"We don't stock a lot of mass-produced things – we try to stock what other shops don't have."
One of the most high-profile jobs Sell has done was making a set of pounamu cuff links for Prince Edward when he was a tutor at Whanganui Collegiate.
But the piece he's most proud of is one he made for his wife.
"We went to the Isle of Man TT races in 2017. The Isle of Man flag has a triskelion [three armoured legs with spurs on the feet] on it and we'd seen triskelions in the souvenir shops over there so I decided to do it as a surprise. It was a really fun piece to make and I took a bit of licence with it. My wife always gets comments when she wears it."
The contemporary jeweller
Tucked away in a central city home is Rani Stigsdottir's studio where she's working on a new look for her popular Big Boss Bitch collection and obsessing about worms.
Twelve years ago Stigsdottir began studying with jewellery tutor Hanne Eriksen Mapp at The Learning Connexion then went on to Workspace Studios in Wellington where she now teaches beginners' jewellery classes in lost wax casting.
"I became a way better jeweller since working with that group of women [at Workspace]," Stigsdottir said.
"I enjoyed being in a shared space – there's a lot of problem solving in making jewellery. Having a crew is what's going to push you forward and make you a better jeweller ultimately. It's a lifetime of learning.
"I now have about 10 galleries or retail outlets in New Zealand as well as my webstore. I'm getting good at marketing on Instagram. There's so much to learn when you're a small business owner. My sisters help me and model the jewellery for photos."
Her brand Banshee The Valkyrie came about because she didn't want to be "the face" of her jewellery at that stage.
"I'm inspired by powerful women, the feminist movement, being strong, fairness. I'd also just come out of a band where I was the singer – it was almost metal and that's where Banshee came from. Valkyrie is because I'm half Icelandic and I wanted to have a strong mythical female identity to support myself in my endeavours."
The move to Whanganui with her musician partner was inspired by friends who had bought property here and the "awesome scene".
"We had quite a few friends that live in Whanganui already. My partner had played gigs in Whanganui with his band for the last 10 years. One of his bandmates bought a house and other people inspired us to buy a house.
"We decided on Whanganui because it's affordable to buy a home and we had friends already. He was talking about Kāpiti and I was 'but we've got friends in Whanganui'.
"There's a close-knit creative community. I feel like there's more opportunity to grow here. My work went into the Sarjeant [Gallery] and Article [Cafe] just after moving here."
Stigsdottir's Big Boss Bitch collection has evolved from handcutting supports for necklaces made with cuisenaire rods to making large statement earrings.
"From handcutting, which I couldn't do for the collection, I moved on to drawings and learned to make vectors and now I get them laser cut.
"I've found that women who are into art buy this style. I call them 'compliment catchers' – women wearing them feel sexier, stronger, more powerful and they're making a statement."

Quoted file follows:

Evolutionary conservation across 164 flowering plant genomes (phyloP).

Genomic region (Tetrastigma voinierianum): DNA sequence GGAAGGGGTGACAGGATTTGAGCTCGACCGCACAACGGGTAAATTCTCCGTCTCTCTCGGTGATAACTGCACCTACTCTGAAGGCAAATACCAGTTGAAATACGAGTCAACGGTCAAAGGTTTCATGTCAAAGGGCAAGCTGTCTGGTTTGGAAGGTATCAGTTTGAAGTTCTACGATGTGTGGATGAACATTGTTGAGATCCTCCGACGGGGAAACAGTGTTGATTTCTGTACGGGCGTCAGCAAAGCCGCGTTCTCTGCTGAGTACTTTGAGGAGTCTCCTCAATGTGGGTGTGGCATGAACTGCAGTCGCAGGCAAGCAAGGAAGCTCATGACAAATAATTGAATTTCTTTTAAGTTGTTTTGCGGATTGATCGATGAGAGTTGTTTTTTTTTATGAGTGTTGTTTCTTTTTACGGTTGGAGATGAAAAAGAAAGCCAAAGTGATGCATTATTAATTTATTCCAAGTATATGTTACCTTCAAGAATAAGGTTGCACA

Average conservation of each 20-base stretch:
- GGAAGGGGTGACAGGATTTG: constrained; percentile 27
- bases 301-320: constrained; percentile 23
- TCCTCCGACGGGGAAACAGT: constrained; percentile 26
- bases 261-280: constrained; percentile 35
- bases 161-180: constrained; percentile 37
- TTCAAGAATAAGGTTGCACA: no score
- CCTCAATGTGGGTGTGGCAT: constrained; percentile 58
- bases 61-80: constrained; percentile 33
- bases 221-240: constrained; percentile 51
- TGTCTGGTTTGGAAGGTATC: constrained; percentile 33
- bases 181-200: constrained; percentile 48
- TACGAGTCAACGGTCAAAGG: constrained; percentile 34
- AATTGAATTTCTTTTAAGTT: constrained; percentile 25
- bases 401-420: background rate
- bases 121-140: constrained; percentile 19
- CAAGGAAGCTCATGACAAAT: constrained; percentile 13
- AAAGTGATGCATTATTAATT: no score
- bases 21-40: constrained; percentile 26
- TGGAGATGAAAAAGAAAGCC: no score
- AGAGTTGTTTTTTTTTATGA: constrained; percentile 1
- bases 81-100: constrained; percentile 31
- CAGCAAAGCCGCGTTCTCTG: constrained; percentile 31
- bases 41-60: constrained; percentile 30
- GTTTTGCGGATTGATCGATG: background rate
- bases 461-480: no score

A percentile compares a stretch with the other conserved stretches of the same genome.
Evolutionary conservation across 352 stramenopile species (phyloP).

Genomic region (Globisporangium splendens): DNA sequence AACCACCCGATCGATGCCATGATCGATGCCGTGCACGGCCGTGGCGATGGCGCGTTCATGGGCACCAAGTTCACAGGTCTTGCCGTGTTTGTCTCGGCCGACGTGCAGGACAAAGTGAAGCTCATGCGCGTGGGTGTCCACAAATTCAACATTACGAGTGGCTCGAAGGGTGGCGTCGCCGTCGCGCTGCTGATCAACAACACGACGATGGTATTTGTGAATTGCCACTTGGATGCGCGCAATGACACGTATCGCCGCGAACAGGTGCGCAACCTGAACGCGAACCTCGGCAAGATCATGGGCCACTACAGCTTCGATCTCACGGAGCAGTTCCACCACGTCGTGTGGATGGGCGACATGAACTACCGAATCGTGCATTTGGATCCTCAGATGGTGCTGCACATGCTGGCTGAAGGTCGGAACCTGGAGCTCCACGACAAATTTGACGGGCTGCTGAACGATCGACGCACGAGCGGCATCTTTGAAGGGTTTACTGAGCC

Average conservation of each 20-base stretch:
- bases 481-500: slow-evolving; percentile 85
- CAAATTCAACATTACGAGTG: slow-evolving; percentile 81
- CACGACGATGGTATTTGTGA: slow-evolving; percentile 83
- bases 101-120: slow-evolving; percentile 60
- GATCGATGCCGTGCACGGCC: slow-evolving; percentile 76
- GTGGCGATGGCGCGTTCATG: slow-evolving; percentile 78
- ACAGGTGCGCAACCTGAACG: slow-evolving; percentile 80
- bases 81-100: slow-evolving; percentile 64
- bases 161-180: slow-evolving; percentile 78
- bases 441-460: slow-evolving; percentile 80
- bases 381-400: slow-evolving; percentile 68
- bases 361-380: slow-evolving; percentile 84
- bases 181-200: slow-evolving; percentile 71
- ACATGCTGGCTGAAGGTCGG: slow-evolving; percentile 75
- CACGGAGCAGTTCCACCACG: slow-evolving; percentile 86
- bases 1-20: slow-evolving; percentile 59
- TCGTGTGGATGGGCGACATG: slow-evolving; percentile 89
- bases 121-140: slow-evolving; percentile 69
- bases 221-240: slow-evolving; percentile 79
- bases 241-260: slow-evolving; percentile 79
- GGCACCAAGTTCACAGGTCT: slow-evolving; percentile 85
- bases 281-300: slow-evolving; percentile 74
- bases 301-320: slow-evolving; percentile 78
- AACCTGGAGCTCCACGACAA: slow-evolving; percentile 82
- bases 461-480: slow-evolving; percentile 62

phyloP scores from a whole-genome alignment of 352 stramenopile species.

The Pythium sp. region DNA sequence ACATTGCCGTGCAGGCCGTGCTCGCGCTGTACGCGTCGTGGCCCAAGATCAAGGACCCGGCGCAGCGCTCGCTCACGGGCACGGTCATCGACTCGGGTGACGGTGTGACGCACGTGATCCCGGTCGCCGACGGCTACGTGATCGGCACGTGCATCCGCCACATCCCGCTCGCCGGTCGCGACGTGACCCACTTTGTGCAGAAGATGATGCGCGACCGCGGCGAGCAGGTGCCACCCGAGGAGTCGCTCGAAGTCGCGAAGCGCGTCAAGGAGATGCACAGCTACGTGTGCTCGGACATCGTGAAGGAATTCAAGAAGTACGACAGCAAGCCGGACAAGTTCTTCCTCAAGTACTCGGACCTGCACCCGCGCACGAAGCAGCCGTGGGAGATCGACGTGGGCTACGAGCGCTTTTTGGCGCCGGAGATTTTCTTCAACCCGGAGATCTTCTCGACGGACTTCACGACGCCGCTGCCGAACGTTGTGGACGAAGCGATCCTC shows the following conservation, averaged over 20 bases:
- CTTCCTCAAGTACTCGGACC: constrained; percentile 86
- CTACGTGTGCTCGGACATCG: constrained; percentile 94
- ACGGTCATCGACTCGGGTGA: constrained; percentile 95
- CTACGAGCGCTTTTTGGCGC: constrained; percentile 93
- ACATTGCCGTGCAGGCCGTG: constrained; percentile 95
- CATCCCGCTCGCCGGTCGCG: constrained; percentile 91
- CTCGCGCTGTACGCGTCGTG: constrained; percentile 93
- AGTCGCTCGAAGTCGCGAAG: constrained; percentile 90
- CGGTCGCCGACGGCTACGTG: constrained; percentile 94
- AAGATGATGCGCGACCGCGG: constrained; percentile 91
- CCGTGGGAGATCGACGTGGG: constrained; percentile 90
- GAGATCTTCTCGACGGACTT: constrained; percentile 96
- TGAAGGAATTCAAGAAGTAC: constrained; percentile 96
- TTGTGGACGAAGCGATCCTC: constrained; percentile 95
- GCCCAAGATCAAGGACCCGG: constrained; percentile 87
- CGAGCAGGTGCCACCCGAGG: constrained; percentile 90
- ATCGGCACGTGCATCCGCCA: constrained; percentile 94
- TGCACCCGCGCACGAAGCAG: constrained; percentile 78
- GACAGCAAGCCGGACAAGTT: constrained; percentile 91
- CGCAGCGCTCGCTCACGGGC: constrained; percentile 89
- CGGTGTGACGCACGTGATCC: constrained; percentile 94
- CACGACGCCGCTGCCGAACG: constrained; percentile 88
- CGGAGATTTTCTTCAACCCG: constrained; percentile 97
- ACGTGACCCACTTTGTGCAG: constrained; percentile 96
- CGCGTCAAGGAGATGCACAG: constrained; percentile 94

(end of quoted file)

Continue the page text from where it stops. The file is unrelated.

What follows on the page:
It's been a learning curve. Stigsdottir has some giant versions of the range in her studio, the result of incorrect measurements given to the laser cutting company. She's got one hanging on her front door and is thinking about using some of the others to make a chair.
She's also moving on from the original brass range and is starting to produce silverplated jewellery.
In her studio, the still-evolving Big Boss Bitch range is on one side of the room and on the other is the new collection she's developing - and it's pretty much the opposite of the precise, geometric laser-cut jewellery.
"In my current work I'm obsessed with worms in particular. They have a sweet theme behind them. They're magical beings. A lot of value we place on things that we shouldn't value, but we don't value a worm that helps the garden grow and sustains us.
"I'm making them in precious metal to make people think of them as beautiful creatures. They're a symbol of spellcasting, making white magic happen."
There's also her Donor series which features hearts, brains and lungs.
Stigsdottir, whose Instagram handle is @gardenvarietywitch, is planning to take her new range to a witches market in Wellington to see what response she gets. She says markets are a great way to get feedback and help develop her work.
The problem-solving aspect of jewellery-making came in when she tried to create the worms and it's taken some experimentation to create the right texture on them. She started out using the ridges on a milk bottle top but is now using a nit comb.
Stigsdottir has always worked part-time jobs while studying and since setting up her business. She currently works part of the week in Wellington and also at Whanganui bar Porridge Watson.
"My goal is to be a full-time maker but I want to be an artist," she said.
"I want the worms to be one-off pieces that I can exhibit in Masterworks Gallery and Objectspace. I want to be a famous contemporary jeweller.
"I now have different collections I'm working on and I'm being more professional. I want to be more considered a contemporary jeweller and have exhibitions and make one-off pieces."
Stigsdottir said she is inspired by German-born, New Zealand-based contemporary jeweller Karl Fritsch.
"I like how playful his stuff is. It's insane and all one of a kind."